Don't think that just because the unicorn and rainbow food trend has cooled down, the summer of weird looking food is over. Far from it in fact. Enter matte black beverages. Obviously there is the deliciously dark matte black latte at Round K in New York City, but there are plenty of other drinks that come in the creepiest shade on the color wheel you should keep an eye out for this summer. Here are eight more of our favorite pitch-black drinks—from cocktails to juice—that will satisfy your inner goth.
More matte black lattes
Lattes can get that black color from several different ingredients. At Round K, baristas use coconut ash, but activated charcoal is much more common in black coffee drinks like the one at Luxe Yoga that have begun popping up on social media. Even more creative is the black latte at White Mojo in Melbourne, which get it's color from ground black sesame seeds.
This Finnish liquor is popular in Nordic countries, but might not sound too appealing to us Americans: It's a salty licorice flavored vodka, a spin on the traditional salmiakki licorice candy. In fact, in Finland, bars first started serving this spirit by simplying mixing vodka infused with bits of the licorice. It looks (and probably tastes) similar to Frenet Branca or Jagermeister—but much saltier.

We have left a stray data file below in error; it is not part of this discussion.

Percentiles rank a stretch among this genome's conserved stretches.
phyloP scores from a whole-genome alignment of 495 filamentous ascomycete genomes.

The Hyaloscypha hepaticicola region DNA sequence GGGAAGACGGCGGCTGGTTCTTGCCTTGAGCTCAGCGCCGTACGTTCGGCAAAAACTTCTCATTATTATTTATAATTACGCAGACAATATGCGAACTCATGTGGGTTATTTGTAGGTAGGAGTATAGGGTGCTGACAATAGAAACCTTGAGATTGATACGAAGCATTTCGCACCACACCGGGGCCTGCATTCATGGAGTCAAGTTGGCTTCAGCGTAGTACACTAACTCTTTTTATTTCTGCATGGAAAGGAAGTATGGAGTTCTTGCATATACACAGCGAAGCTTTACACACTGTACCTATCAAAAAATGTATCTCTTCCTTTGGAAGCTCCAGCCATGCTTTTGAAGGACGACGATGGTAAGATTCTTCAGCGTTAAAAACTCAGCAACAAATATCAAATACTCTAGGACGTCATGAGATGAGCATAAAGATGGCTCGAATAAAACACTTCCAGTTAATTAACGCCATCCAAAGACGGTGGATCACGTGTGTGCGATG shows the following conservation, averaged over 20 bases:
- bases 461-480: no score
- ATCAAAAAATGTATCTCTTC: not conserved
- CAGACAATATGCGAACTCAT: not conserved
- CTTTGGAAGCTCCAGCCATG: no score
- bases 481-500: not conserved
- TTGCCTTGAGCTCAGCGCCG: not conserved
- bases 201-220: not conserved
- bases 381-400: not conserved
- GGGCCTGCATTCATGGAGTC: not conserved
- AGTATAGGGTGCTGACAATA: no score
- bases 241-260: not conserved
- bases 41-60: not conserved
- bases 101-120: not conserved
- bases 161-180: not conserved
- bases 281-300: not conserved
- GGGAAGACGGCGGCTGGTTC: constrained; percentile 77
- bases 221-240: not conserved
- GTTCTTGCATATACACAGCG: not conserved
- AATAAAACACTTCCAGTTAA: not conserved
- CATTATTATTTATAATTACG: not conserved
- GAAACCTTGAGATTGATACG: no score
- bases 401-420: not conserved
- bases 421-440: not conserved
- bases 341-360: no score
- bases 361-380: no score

Activated charcoal makes another appearence in this so-called healthy drink of the moment. The recipe is simple: Just lemon juice, water, and charcoal, which turns it black. The health claims of this beverage are that it supposedly helps the body "detox", although there's no medical evidence that it works.
OK, yes, these might look a little gross, but this smoothie doesn't actually contain any truly black ingredients. Most smoothies get this deep shade from a mix blueberries or dark green algae powder called spirulina. Some also contain activated charcoal, and with just the right toppings a black smoothie bowl can look stunningly beautiful.
CopperMuse black vodka
CooperMuse Disterilly makes their Vicieux black vodka the old fashioned way: By simply using a (FDA-approved) coloring agent.
Want another way to create pitch black cocktails? Try charcoal-infused tequila.
If you're traveling around Asia, you might encounter black or dark grey drinks (sometimes with black boba floating at the bottom) made with sesame. A hot version of the sesame drink is also popular, made by toasting black sesame seeds, grinding them up into a powder, and then mixing them boiling water.
Black beers (that aren't Guinness)
Schwarzbier is a dark, nearly black lager made in Germany that takes on flavors of chocolate and coffee. Meanwhile, Sapporo's black beer has a similar notes and a supposedly hoppy "bitterness."
This story originally appeared on Foodandwine.com.